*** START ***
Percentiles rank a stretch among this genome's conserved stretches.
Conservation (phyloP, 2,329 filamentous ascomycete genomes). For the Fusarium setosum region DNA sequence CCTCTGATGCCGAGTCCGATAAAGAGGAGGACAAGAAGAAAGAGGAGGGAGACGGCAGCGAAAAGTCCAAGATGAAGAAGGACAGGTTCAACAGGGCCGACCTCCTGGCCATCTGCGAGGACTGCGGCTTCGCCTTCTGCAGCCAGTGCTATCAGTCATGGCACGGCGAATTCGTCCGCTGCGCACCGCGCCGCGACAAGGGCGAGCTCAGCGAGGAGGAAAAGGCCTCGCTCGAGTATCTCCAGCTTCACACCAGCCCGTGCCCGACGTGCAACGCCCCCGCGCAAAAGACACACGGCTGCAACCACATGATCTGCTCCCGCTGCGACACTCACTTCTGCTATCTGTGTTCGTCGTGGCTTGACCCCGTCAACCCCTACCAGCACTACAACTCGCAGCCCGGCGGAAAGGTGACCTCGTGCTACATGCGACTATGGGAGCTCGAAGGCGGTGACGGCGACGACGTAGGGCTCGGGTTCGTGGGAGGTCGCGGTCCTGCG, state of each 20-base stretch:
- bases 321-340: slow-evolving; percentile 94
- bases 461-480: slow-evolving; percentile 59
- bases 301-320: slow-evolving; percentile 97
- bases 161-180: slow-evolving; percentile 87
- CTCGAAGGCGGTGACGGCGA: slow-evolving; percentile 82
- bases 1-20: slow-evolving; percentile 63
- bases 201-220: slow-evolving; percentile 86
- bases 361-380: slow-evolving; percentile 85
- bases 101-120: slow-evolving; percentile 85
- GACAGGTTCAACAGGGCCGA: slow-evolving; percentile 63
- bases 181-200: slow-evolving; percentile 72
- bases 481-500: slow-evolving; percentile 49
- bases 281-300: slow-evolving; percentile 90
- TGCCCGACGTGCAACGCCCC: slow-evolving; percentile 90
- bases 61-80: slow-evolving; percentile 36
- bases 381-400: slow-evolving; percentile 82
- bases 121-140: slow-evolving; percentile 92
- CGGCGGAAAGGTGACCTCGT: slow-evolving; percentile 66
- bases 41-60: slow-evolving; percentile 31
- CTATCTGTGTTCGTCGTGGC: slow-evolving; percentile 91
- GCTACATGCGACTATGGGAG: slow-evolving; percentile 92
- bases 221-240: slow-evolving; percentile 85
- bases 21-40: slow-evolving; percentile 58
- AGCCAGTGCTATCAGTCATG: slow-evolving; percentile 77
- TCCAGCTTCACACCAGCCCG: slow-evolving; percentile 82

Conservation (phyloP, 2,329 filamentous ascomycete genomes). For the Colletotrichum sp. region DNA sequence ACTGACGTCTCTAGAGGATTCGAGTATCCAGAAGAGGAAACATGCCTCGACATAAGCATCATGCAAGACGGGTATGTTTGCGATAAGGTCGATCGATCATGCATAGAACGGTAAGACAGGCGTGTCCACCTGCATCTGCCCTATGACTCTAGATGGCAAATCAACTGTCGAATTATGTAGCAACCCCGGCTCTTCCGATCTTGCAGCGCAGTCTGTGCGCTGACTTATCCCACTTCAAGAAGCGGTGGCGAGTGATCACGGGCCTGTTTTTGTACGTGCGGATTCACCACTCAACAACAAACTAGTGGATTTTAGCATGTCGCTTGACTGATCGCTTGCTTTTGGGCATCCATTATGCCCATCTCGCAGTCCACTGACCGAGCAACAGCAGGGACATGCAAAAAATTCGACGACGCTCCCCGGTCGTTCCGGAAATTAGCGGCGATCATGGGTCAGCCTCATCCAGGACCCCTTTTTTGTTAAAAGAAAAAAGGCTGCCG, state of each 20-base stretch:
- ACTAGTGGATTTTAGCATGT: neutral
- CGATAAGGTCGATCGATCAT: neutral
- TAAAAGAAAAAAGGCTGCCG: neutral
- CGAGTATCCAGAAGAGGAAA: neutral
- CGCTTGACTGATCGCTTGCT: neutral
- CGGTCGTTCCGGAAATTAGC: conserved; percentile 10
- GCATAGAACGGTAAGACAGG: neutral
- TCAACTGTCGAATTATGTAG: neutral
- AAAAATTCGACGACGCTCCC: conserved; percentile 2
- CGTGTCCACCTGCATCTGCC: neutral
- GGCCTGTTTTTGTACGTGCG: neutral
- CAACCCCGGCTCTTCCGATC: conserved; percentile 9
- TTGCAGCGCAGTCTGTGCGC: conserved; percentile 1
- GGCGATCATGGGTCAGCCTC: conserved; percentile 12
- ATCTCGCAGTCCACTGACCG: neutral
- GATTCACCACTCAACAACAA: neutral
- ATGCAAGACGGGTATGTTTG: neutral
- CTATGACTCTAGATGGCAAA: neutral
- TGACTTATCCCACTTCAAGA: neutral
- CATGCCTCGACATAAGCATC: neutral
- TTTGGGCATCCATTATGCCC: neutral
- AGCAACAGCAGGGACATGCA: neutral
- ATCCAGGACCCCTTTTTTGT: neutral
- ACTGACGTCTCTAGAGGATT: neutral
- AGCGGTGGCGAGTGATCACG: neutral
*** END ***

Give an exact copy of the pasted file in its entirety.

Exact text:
Percentiles rank a stretch among this genome's conserved stretches.
Conservation (phyloP, 2,329 filamentous ascomycete genomes). For the Fusarium setosum region DNA sequence CCTCTGATGCCGAGTCCGATAAAGAGGAGGACAAGAAGAAAGAGGAGGGAGACGGCAGCGAAAAGTCCAAGATGAAGAAGGACAGGTTCAACAGGGCCGACCTCCTGGCCATCTGCGAGGACTGCGGCTTCGCCTTCTGCAGCCAGTGCTATCAGTCATGGCACGGCGAATTCGTCCGCTGCGCACCGCGCCGCGACAAGGGCGAGCTCAGCGAGGAGGAAAAGGCCTCGCTCGAGTATCTCCAGCTTCACACCAGCCCGTGCCCGACGTGCAACGCCCCCGCGCAAAAGACACACGGCTGCAACCACATGATCTGCTCCCGCTGCGACACTCACTTCTGCTATCTGTGTTCGTCGTGGCTTGACCCCGTCAACCCCTACCAGCACTACAACTCGCAGCCCGGCGGAAAGGTGACCTCGTGCTACATGCGACTATGGGAGCTCGAAGGCGGTGACGGCGACGACGTAGGGCTCGGGTTCGTGGGAGGTCGCGGTCCTGCG, state of each 20-base stretch:
- bases 321-340: slow-evolving; percentile 94
- bases 461-480: slow-evolving; percentile 59
- bases 301-320: slow-evolving; percentile 97
- bases 161-180: slow-evolving; percentile 87
- CTCGAAGGCGGTGACGGCGA: slow-evolving; percentile 82
- bases 1-20: slow-evolving; percentile 63
- bases 201-220: slow-evolving; percentile 86
- bases 361-380: slow-evolving; percentile 85
- bases 101-120: slow-evolving; percentile 85
- GACAGGTTCAACAGGGCCGA: slow-evolving; percentile 63
- bases 181-200: slow-evolving; percentile 72
- bases 481-500: slow-evolving; percentile 49
- bases 281-300: slow-evolving; percentile 90
- TGCCCGACGTGCAACGCCCC: slow-evolving; percentile 90
- bases 61-80: slow-evolving; percentile 36
- bases 381-400: slow-evolving; percentile 82
- bases 121-140: slow-evolving; percentile 92
- CGGCGGAAAGGTGACCTCGT: slow-evolving; percentile 66
- bases 41-60: slow-evolving; percentile 31
- CTATCTGTGTTCGTCGTGGC: slow-evolving; percentile 91
- GCTACATGCGACTATGGGAG: slow-evolving; percentile 92
- bases 221-240: slow-evolving; percentile 85
- bases 21-40: slow-evolving; percentile 58
- AGCCAGTGCTATCAGTCATG: slow-evolving; percentile 77
- TCCAGCTTCACACCAGCCCG: slow-evolving; percentile 82

Conservation (phyloP, 2,329 filamentous ascomycete genomes). For the Colletotrichum sp. region DNA sequence ACTGACGTCTCTAGAGGATTCGAGTATCCAGAAGAGGAAACATGCCTCGACATAAGCATCATGCAAGACGGGTATGTTTGCGATAAGGTCGATCGATCATGCATAGAACGGTAAGACAGGCGTGTCCACCTGCATCTGCCCTATGACTCTAGATGGCAAATCAACTGTCGAATTATGTAGCAACCCCGGCTCTTCCGATCTTGCAGCGCAGTCTGTGCGCTGACTTATCCCACTTCAAGAAGCGGTGGCGAGTGATCACGGGCCTGTTTTTGTACGTGCGGATTCACCACTCAACAACAAACTAGTGGATTTTAGCATGTCGCTTGACTGATCGCTTGCTTTTGGGCATCCATTATGCCCATCTCGCAGTCCACTGACCGAGCAACAGCAGGGACATGCAAAAAATTCGACGACGCTCCCCGGTCGTTCCGGAAATTAGCGGCGATCATGGGTCAGCCTCATCCAGGACCCCTTTTTTGTTAAAAGAAAAAAGGCTGCCG, state of each 20-base stretch:
- ACTAGTGGATTTTAGCATGT: neutral
- CGATAAGGTCGATCGATCAT: neutral
- TAAAAGAAAAAAGGCTGCCG: neutral
- CGAGTATCCAGAAGAGGAAA: neutral
- CGCTTGACTGATCGCTTGCT: neutral
- CGGTCGTTCCGGAAATTAGC: conserved; percentile 10
- GCATAGAACGGTAAGACAGG: neutral
- TCAACTGTCGAATTATGTAG: neutral
- AAAAATTCGACGACGCTCCC: conserved; percentile 2
- CGTGTCCACCTGCATCTGCC: neutral
- GGCCTGTTTTTGTACGTGCG: neutral
- CAACCCCGGCTCTTCCGATC: conserved; percentile 9
- TTGCAGCGCAGTCTGTGCGC: conserved; percentile 1
- GGCGATCATGGGTCAGCCTC: conserved; percentile 12
- ATCTCGCAGTCCACTGACCG: neutral
- GATTCACCACTCAACAACAA: neutral
- ATGCAAGACGGGTATGTTTG: neutral
- CTATGACTCTAGATGGCAAA: neutral
- TGACTTATCCCACTTCAAGA: neutral
- CATGCCTCGACATAAGCATC: neutral
- TTTGGGCATCCATTATGCCC: neutral
- AGCAACAGCAGGGACATGCA: neutral
- ATCCAGGACCCCTTTTTTGT: neutral
- ACTGACGTCTCTAGAGGATT: neutral
- AGCGGTGGCGAGTGATCACG: neutral